New Zealand Prime Minister-elect John Key announced on Sunday his party has signed a deal with allies to form a government, allowing him to start work on pulling the country out of recession. Key's centre-right National Party won the largest share of the vote in a November 8 general election, ending nine years of centre-left Labour Party rule under Helen Clark, but not enough to govern outright, Reuters reported.
After the poll, Key, a former foreign exchange dealer with only six years political experience, quickly began negotiations with the free-market ACT, centrist United Future and indigenous Maori parties.
He said National has signed agreements with all three to form a government with 70 seats in the 122-seat parliament and that their support would allow him to form a stable administration.
"In order to promote strong growth in investment, employment and incomes, stable government and high levels of business confidence are required," he told a media conference.
New Zealand entered a recession in the first half of 2008, and some analysts believe it will not pull out until 2009 as weak consumer spending, falling house prices and the global credit crisis bite.
National has promised to move quickly to legislate for further income tax cuts to take effect in April, increase spending on infrastructure projects, and start the reform of planning laws to stimulate the economy.
Key said he had telephoned Governor-General Anand Satyanand, the representative of head of state Queen Elizabeth, to advise him that he would be able to form a government.
The make-up of his cabinet is expected to be announced on Monday and the government sworn in on Wednesday, in time for Key to leave on Thursday for a meeting of leaders of the Asia Pacific Economic Forum (APEC).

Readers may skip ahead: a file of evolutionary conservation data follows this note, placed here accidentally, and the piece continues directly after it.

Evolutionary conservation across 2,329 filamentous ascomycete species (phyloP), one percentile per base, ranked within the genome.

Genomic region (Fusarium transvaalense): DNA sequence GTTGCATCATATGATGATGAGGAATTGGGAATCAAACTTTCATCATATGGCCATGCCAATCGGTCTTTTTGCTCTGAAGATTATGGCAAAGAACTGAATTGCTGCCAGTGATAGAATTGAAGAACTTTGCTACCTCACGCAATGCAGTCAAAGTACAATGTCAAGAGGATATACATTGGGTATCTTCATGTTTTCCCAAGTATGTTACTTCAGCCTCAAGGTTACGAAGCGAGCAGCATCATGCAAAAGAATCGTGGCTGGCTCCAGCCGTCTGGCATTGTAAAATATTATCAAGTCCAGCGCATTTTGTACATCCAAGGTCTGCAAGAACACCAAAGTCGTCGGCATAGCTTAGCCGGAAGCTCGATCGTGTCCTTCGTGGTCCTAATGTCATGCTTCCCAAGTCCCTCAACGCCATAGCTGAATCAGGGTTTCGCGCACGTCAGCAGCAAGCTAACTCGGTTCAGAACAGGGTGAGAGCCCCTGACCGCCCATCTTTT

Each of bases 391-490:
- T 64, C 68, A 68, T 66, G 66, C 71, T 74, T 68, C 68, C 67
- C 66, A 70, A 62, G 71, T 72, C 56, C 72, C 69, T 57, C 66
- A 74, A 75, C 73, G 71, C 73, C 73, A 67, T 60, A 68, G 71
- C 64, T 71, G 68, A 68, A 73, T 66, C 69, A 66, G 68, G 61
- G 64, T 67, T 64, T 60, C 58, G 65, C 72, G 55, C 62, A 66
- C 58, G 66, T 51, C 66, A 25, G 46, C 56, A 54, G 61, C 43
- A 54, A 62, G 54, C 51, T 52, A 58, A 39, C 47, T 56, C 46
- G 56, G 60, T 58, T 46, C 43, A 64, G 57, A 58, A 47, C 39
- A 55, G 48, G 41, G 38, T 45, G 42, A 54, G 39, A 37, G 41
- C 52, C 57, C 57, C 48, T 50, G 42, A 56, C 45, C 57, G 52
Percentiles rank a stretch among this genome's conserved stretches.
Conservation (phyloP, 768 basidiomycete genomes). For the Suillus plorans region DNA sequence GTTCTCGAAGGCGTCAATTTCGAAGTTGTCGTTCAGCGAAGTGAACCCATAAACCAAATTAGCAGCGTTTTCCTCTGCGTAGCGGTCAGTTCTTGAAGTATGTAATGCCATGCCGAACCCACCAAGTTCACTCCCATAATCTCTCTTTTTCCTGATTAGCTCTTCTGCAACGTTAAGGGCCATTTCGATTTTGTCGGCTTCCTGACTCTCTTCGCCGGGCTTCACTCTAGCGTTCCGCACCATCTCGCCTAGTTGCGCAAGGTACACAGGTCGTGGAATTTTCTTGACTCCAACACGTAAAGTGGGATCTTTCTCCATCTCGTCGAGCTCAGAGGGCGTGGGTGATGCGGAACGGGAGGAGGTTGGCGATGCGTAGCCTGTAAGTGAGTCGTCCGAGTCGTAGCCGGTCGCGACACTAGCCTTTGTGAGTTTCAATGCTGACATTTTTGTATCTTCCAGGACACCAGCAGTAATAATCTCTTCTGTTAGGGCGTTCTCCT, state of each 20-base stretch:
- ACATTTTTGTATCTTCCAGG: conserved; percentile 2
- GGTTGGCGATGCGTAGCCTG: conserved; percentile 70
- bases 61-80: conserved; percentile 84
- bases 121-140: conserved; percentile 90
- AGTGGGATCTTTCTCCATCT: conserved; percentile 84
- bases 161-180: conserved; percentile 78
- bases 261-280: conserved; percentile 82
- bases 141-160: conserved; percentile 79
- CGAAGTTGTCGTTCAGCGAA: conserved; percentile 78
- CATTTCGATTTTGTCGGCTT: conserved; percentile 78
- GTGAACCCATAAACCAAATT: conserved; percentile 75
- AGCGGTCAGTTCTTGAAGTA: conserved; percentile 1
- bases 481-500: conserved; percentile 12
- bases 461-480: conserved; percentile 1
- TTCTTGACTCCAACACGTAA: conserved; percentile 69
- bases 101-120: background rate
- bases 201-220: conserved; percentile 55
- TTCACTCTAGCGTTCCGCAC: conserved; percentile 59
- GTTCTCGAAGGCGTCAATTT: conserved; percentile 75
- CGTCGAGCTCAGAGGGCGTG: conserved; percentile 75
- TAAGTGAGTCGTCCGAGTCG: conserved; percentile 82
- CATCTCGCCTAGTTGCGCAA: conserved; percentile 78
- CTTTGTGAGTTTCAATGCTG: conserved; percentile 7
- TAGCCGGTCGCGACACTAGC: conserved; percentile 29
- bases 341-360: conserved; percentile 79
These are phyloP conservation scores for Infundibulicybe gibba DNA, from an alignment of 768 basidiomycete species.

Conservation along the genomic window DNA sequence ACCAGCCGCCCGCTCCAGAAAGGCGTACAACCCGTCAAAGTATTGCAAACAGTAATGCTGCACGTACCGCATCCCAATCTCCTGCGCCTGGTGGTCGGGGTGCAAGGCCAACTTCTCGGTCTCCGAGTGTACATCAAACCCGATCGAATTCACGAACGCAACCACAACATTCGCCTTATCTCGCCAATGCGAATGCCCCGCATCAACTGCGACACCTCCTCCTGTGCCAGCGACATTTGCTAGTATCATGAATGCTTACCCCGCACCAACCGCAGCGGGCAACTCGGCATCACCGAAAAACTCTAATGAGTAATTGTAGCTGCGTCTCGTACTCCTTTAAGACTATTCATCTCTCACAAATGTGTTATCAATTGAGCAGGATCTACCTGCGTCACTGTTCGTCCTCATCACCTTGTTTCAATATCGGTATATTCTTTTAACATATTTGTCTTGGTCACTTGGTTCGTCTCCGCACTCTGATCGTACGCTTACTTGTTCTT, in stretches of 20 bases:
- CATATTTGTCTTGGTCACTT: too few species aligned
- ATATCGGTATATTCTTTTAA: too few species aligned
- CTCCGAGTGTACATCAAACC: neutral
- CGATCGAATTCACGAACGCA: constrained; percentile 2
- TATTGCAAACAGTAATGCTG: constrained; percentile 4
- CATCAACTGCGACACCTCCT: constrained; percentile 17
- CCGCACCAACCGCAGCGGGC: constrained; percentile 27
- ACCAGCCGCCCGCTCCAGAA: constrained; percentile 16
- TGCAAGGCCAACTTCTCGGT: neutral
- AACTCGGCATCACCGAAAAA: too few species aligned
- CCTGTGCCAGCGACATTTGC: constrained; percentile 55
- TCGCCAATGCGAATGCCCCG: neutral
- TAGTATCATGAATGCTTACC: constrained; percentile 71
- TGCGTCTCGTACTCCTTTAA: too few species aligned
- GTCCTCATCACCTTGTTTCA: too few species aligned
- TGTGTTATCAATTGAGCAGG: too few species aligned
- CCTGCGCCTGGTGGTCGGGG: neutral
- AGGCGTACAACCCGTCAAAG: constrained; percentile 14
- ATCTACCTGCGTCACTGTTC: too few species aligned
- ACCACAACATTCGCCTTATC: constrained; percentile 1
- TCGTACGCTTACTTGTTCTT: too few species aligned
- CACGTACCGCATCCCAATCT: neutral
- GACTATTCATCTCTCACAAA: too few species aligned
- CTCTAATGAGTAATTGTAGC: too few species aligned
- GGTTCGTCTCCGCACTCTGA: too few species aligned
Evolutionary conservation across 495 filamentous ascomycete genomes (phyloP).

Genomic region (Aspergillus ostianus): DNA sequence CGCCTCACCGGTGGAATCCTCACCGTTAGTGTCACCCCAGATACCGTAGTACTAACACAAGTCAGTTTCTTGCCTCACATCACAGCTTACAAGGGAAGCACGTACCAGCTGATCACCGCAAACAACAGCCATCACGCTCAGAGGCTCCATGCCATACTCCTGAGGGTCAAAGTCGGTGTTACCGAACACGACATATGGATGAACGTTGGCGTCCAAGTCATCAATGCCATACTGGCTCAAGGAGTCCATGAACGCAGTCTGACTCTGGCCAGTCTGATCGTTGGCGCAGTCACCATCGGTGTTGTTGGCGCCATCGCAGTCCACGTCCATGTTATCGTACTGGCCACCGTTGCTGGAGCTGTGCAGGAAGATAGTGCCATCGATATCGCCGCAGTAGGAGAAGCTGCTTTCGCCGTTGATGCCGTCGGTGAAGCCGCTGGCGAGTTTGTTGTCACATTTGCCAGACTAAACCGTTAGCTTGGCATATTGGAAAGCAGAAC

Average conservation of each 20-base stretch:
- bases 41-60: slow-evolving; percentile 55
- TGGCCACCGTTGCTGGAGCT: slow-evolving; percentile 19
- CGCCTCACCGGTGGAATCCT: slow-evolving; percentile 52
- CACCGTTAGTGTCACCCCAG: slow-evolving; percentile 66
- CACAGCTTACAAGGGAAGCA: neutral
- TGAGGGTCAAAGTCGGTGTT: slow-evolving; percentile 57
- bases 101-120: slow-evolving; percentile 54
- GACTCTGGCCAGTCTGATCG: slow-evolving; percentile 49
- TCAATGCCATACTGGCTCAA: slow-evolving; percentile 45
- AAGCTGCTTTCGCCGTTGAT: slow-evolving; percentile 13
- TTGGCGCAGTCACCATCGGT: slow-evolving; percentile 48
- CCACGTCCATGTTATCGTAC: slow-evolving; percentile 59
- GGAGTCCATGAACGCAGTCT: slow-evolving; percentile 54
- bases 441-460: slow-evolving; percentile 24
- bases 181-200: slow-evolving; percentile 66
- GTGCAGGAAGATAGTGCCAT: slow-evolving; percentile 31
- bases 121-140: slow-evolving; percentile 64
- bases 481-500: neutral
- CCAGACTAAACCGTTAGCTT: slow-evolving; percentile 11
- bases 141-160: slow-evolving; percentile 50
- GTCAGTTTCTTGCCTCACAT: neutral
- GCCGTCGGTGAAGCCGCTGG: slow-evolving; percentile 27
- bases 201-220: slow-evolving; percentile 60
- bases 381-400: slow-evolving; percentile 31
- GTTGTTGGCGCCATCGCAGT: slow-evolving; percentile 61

No party had won an outright majority under New Zealand's complicated proportional voting system, although National, ACT and United Future had won 65 seats between them.
The Maori Party, which draws its support from New Zealand's indigenous people who make up 15 percent of the 4.3 million population, had always loomed as the kingmakers of the election.
Under the governing arrangement, ACT and the Maori Party will both get two ministerial posts, while United Future will get one.
The three minor parties in the coalition will be formally outside the minority National government but have agreed to support National on issues of confidence and supply.
Key had previously said he supported the idea of a minority government with support arrangements, just as Clark and Labour had done. It allows the support parties to criticise the government on areas outside their ministerial responsibilities.
National won 59 seats in the election, ACT and the Maori Party 5 each, and United Future 1.
The new Parliament will sit for the first time on December 8.